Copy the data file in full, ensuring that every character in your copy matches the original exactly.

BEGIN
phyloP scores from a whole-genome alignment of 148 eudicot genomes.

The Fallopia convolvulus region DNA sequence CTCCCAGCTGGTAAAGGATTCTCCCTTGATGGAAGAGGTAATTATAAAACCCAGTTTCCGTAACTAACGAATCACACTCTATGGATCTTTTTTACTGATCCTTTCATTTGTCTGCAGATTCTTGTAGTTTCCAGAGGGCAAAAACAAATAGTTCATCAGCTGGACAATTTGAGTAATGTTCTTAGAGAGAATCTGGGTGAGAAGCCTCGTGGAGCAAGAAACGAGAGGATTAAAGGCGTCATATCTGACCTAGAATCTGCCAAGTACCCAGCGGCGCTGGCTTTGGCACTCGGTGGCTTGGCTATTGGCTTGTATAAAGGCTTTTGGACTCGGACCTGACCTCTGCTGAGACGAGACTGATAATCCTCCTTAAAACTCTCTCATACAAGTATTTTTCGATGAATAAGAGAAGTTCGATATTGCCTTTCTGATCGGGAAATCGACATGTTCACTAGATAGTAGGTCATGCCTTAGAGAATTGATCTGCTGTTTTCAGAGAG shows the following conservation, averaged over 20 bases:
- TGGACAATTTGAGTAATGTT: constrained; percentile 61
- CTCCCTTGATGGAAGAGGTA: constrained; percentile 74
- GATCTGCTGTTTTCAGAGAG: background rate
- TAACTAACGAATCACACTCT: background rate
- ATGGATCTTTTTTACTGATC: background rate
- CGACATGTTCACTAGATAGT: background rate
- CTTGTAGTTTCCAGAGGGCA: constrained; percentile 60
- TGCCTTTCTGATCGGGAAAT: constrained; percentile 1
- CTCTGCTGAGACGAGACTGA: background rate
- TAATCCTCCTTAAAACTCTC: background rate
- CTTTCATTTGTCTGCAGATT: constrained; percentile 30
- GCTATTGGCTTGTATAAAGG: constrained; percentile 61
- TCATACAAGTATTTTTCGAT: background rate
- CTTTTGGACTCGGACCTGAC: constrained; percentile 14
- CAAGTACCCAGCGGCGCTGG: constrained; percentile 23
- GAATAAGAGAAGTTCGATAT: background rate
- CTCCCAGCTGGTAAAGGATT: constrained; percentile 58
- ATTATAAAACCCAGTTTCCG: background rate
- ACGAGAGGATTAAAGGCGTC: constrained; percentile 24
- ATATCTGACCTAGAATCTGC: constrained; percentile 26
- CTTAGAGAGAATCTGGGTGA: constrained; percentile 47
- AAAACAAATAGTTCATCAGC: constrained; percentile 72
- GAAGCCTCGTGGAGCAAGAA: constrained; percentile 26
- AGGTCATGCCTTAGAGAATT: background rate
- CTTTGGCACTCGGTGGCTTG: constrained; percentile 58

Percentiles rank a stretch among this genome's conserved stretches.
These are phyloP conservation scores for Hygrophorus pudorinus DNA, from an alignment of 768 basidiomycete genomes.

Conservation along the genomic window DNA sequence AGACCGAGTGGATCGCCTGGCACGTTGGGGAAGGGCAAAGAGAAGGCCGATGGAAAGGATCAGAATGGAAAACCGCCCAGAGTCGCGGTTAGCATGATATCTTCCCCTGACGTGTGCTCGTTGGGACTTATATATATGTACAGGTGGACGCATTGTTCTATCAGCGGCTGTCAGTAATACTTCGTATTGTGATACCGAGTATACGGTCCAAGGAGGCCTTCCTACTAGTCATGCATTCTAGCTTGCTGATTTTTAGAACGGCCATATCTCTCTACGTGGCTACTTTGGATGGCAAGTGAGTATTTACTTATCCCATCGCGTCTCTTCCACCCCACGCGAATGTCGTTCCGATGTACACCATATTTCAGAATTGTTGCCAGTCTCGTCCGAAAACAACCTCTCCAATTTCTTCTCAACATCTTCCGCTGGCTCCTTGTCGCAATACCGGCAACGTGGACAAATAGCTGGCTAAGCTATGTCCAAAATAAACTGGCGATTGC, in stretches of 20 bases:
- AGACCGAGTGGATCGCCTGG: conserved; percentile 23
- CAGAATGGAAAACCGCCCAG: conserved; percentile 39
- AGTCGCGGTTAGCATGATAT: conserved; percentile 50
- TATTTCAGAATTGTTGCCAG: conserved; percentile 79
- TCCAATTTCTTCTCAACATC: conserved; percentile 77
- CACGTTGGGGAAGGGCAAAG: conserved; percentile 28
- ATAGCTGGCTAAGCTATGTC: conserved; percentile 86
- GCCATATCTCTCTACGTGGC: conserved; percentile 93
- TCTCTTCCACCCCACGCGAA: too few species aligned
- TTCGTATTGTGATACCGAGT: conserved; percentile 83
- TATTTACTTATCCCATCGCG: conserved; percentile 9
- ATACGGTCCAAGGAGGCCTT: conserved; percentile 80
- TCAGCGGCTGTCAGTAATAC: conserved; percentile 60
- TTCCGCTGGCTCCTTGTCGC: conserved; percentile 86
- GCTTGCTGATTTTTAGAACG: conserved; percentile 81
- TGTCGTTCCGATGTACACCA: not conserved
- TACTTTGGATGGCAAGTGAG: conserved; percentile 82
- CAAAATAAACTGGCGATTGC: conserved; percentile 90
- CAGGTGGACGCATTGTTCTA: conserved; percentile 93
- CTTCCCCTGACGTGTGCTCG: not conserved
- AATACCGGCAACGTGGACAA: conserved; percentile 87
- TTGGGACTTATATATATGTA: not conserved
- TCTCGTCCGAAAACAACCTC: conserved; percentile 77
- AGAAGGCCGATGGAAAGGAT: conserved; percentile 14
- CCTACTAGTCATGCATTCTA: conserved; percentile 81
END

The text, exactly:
phyloP scores from a whole-genome alignment of 148 eudicot genomes.

The Fallopia convolvulus region DNA sequence CTCCCAGCTGGTAAAGGATTCTCCCTTGATGGAAGAGGTAATTATAAAACCCAGTTTCCGTAACTAACGAATCACACTCTATGGATCTTTTTTACTGATCCTTTCATTTGTCTGCAGATTCTTGTAGTTTCCAGAGGGCAAAAACAAATAGTTCATCAGCTGGACAATTTGAGTAATGTTCTTAGAGAGAATCTGGGTGAGAAGCCTCGTGGAGCAAGAAACGAGAGGATTAAAGGCGTCATATCTGACCTAGAATCTGCCAAGTACCCAGCGGCGCTGGCTTTGGCACTCGGTGGCTTGGCTATTGGCTTGTATAAAGGCTTTTGGACTCGGACCTGACCTCTGCTGAGACGAGACTGATAATCCTCCTTAAAACTCTCTCATACAAGTATTTTTCGATGAATAAGAGAAGTTCGATATTGCCTTTCTGATCGGGAAATCGACATGTTCACTAGATAGTAGGTCATGCCTTAGAGAATTGATCTGCTGTTTTCAGAGAG shows the following conservation, averaged over 20 bases:
- TGGACAATTTGAGTAATGTT: constrained; percentile 61
- CTCCCTTGATGGAAGAGGTA: constrained; percentile 74
- GATCTGCTGTTTTCAGAGAG: background rate
- TAACTAACGAATCACACTCT: background rate
- ATGGATCTTTTTTACTGATC: background rate
- CGACATGTTCACTAGATAGT: background rate
- CTTGTAGTTTCCAGAGGGCA: constrained; percentile 60
- TGCCTTTCTGATCGGGAAAT: constrained; percentile 1
- CTCTGCTGAGACGAGACTGA: background rate
- TAATCCTCCTTAAAACTCTC: background rate
- CTTTCATTTGTCTGCAGATT: constrained; percentile 30
- GCTATTGGCTTGTATAAAGG: constrained; percentile 61
- TCATACAAGTATTTTTCGAT: background rate
- CTTTTGGACTCGGACCTGAC: constrained; percentile 14
- CAAGTACCCAGCGGCGCTGG: constrained; percentile 23
- GAATAAGAGAAGTTCGATAT: background rate
- CTCCCAGCTGGTAAAGGATT: constrained; percentile 58
- ATTATAAAACCCAGTTTCCG: background rate
- ACGAGAGGATTAAAGGCGTC: constrained; percentile 24
- ATATCTGACCTAGAATCTGC: constrained; percentile 26
- CTTAGAGAGAATCTGGGTGA: constrained; percentile 47
- AAAACAAATAGTTCATCAGC: constrained; percentile 72
- GAAGCCTCGTGGAGCAAGAA: constrained; percentile 26
- AGGTCATGCCTTAGAGAATT: background rate
- CTTTGGCACTCGGTGGCTTG: constrained; percentile 58

Percentiles rank a stretch among this genome's conserved stretches.
These are phyloP conservation scores for Hygrophorus pudorinus DNA, from an alignment of 768 basidiomycete genomes.

Conservation along the genomic window DNA sequence AGACCGAGTGGATCGCCTGGCACGTTGGGGAAGGGCAAAGAGAAGGCCGATGGAAAGGATCAGAATGGAAAACCGCCCAGAGTCGCGGTTAGCATGATATCTTCCCCTGACGTGTGCTCGTTGGGACTTATATATATGTACAGGTGGACGCATTGTTCTATCAGCGGCTGTCAGTAATACTTCGTATTGTGATACCGAGTATACGGTCCAAGGAGGCCTTCCTACTAGTCATGCATTCTAGCTTGCTGATTTTTAGAACGGCCATATCTCTCTACGTGGCTACTTTGGATGGCAAGTGAGTATTTACTTATCCCATCGCGTCTCTTCCACCCCACGCGAATGTCGTTCCGATGTACACCATATTTCAGAATTGTTGCCAGTCTCGTCCGAAAACAACCTCTCCAATTTCTTCTCAACATCTTCCGCTGGCTCCTTGTCGCAATACCGGCAACGTGGACAAATAGCTGGCTAAGCTATGTCCAAAATAAACTGGCGATTGC, in stretches of 20 bases:
- AGACCGAGTGGATCGCCTGG: conserved; percentile 23
- CAGAATGGAAAACCGCCCAG: conserved; percentile 39
- AGTCGCGGTTAGCATGATAT: conserved; percentile 50
- TATTTCAGAATTGTTGCCAG: conserved; percentile 79
- TCCAATTTCTTCTCAACATC: conserved; percentile 77
- CACGTTGGGGAAGGGCAAAG: conserved; percentile 28
- ATAGCTGGCTAAGCTATGTC: conserved; percentile 86
- GCCATATCTCTCTACGTGGC: conserved; percentile 93
- TCTCTTCCACCCCACGCGAA: too few species aligned
- TTCGTATTGTGATACCGAGT: conserved; percentile 83
- TATTTACTTATCCCATCGCG: conserved; percentile 9
- ATACGGTCCAAGGAGGCCTT: conserved; percentile 80
- TCAGCGGCTGTCAGTAATAC: conserved; percentile 60
- TTCCGCTGGCTCCTTGTCGC: conserved; percentile 86
- GCTTGCTGATTTTTAGAACG: conserved; percentile 81
- TGTCGTTCCGATGTACACCA: not conserved
- TACTTTGGATGGCAAGTGAG: conserved; percentile 82
- CAAAATAAACTGGCGATTGC: conserved; percentile 90
- CAGGTGGACGCATTGTTCTA: conserved; percentile 93
- CTTCCCCTGACGTGTGCTCG: not conserved
- AATACCGGCAACGTGGACAA: conserved; percentile 87
- TTGGGACTTATATATATGTA: not conserved
- TCTCGTCCGAAAACAACCTC: conserved; percentile 77
- AGAAGGCCGATGGAAAGGAT: conserved; percentile 14
- CCTACTAGTCATGCATTCTA: conserved; percentile 81